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My town is planning to remove or significantly modify the historic boulevard medians in our small town. They are seen as a maintenance burden. I view them as a defining community feature and traffic slowing element. My question is - would such action normally be considered by a planning commission and be subject of public coordination/ comment?

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Hall BlockStrong Towns Member
Assistant City Engineer, Lebanon, OH

Not sure where you are, but here in Ohio the discretion would be left almost entirely up to the engineer for the town, requiring only internal review and no public comment.

I don't know the context, but this sounds like something that should be fought. Medians definitely can be a community feature and a traffic calming measure, even beautification with brick or landscaping. Rarely are medians like this removed for anything other than road widening or 'increased access'. Just know that fighting an engineer resolved to follow through on a project like this can be especially difficult, as the number one fall-back is safety concerns. Traffic safety is often the specter hanging over road widening projects, even though the benefits of widening are shaky at best. If the concern truly is just maintenance, then this plan necessitates a conversation about the value of the median to the neighborhood character and whether or not that balances with the maintenance cost. It's likely the value added is much greater, and you could advocate for that stance.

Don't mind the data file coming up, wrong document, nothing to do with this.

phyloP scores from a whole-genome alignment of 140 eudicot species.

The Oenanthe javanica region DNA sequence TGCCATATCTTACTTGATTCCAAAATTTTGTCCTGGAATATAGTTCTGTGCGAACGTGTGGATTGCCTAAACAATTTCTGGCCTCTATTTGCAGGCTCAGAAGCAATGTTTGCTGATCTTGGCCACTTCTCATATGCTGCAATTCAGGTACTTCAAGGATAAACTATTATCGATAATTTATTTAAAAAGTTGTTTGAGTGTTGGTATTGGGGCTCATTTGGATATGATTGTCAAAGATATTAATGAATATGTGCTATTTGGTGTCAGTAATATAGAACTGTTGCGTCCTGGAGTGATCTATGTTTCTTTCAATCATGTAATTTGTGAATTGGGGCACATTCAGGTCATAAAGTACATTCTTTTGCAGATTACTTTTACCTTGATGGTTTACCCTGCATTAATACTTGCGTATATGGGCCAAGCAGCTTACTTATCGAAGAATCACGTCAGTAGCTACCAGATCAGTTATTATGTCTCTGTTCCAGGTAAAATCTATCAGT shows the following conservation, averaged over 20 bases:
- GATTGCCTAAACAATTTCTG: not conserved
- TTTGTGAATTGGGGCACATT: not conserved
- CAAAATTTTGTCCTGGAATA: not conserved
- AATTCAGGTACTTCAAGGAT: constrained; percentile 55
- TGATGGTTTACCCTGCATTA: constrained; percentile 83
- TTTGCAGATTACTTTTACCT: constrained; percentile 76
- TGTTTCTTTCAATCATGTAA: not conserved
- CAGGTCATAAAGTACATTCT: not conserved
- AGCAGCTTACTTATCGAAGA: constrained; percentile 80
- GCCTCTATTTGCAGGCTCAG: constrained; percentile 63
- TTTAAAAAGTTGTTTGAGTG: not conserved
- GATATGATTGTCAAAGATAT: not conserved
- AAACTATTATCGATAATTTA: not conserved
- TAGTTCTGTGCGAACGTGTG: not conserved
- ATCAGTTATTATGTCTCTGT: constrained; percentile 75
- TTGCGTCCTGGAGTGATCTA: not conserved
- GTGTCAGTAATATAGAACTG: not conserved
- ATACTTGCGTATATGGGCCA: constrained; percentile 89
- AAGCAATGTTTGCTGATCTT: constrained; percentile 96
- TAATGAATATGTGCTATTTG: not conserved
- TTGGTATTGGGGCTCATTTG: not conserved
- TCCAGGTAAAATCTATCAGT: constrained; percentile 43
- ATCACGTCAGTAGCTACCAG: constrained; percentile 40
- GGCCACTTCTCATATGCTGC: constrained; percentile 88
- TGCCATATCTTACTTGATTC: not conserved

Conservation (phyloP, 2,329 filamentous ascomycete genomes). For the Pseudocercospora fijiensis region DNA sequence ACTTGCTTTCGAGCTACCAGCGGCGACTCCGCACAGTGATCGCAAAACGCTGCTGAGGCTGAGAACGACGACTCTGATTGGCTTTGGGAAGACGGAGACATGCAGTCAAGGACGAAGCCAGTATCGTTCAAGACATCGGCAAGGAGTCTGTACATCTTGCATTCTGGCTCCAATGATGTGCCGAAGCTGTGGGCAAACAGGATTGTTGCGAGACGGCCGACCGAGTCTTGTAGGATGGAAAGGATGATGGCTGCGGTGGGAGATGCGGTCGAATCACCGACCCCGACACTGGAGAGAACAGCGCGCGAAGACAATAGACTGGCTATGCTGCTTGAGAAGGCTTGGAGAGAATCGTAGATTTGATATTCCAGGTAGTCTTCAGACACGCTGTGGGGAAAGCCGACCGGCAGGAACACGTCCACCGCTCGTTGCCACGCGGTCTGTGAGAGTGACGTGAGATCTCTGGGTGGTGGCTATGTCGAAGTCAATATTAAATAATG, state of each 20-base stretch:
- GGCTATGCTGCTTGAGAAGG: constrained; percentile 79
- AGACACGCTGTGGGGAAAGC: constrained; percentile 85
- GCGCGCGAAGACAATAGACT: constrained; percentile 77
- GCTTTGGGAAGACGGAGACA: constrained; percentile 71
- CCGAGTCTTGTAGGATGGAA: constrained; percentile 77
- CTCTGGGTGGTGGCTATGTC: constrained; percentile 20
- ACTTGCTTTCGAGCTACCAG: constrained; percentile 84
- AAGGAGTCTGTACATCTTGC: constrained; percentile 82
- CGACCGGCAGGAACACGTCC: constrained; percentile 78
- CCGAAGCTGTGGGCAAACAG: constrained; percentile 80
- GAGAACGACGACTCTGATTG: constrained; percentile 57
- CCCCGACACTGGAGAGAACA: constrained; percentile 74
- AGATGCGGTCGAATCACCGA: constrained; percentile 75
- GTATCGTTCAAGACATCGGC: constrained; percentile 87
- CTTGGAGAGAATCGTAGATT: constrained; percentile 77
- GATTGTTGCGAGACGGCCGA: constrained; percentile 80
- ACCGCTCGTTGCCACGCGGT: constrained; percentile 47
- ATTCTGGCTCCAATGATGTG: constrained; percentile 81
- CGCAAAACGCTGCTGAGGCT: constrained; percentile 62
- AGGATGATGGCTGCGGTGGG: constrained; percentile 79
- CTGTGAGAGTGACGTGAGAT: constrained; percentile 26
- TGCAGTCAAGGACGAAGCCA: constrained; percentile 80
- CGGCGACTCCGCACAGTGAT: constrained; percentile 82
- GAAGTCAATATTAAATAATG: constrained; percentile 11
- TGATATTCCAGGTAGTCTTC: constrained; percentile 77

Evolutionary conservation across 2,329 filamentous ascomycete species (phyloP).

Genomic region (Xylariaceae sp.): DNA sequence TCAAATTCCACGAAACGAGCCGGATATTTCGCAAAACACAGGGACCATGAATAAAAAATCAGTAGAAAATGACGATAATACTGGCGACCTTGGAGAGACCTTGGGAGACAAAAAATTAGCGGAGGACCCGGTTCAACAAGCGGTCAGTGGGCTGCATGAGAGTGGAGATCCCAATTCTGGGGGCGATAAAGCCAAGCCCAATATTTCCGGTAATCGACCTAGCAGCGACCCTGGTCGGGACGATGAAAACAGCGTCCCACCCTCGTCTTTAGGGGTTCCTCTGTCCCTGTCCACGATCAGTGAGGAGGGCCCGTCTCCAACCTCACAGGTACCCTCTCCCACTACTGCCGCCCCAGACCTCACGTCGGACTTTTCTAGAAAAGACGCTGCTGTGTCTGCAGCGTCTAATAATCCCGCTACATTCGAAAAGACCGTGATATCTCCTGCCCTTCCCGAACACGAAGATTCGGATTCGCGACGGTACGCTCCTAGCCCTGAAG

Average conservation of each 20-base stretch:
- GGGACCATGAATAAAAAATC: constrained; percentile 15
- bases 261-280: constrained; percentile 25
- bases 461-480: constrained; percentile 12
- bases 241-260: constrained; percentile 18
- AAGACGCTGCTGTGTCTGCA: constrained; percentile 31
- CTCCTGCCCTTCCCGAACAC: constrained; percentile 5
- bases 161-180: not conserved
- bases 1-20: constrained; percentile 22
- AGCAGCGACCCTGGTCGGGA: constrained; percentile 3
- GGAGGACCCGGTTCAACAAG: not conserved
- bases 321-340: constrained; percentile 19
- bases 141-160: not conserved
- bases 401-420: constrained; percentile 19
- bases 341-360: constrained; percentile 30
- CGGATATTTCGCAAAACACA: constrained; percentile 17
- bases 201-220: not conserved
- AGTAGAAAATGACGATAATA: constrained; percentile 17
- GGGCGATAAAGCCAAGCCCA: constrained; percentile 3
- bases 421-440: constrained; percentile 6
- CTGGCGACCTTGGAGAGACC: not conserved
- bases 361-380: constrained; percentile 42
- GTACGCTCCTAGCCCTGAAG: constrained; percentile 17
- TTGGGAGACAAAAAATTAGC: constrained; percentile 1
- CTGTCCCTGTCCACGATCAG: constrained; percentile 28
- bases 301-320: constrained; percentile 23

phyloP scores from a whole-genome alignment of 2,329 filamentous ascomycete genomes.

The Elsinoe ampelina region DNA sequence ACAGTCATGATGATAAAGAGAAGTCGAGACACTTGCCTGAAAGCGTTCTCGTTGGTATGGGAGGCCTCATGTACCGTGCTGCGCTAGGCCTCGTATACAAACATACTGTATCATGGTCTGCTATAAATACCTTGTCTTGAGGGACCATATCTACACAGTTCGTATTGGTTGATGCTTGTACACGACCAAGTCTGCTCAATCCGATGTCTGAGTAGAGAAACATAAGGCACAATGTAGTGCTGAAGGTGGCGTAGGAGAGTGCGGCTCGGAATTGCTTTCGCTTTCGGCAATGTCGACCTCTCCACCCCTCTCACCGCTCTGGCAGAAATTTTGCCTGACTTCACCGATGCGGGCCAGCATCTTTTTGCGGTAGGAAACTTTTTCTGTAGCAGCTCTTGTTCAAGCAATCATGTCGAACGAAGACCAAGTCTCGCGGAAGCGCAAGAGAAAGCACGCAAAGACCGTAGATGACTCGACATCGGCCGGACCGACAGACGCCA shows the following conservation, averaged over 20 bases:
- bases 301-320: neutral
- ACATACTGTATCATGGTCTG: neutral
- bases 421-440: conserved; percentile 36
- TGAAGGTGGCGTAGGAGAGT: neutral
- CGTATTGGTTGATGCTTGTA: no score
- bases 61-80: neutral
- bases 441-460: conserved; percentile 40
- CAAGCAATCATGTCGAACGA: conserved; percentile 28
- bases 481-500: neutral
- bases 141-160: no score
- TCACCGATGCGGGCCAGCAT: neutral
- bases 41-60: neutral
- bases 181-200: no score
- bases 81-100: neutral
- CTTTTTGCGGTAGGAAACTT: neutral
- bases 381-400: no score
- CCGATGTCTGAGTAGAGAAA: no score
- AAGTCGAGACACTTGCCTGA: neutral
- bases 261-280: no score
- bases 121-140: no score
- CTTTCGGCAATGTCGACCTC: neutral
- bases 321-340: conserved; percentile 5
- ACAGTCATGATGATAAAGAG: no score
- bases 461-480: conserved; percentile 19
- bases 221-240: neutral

It depends on the context... we have some 'historic medians' in our town too but they're often preserved at the expense of pedestrians (long perpendicular crossing distance and narrow parallel sidewalks), cyclists (no room to add bike lanes), and even drivers (poor turning radii, sight distance, and storm drainage issues). I'm not inclined to see a median (i.e. landscaped or other unusable open space in a roadway) as adding value to a community or especially to a road.

But to answer your question: if they have true historic designation there is likely an exemption process for modifying or removing them during which there would be a public comment period, but it depends on the jurisdiction.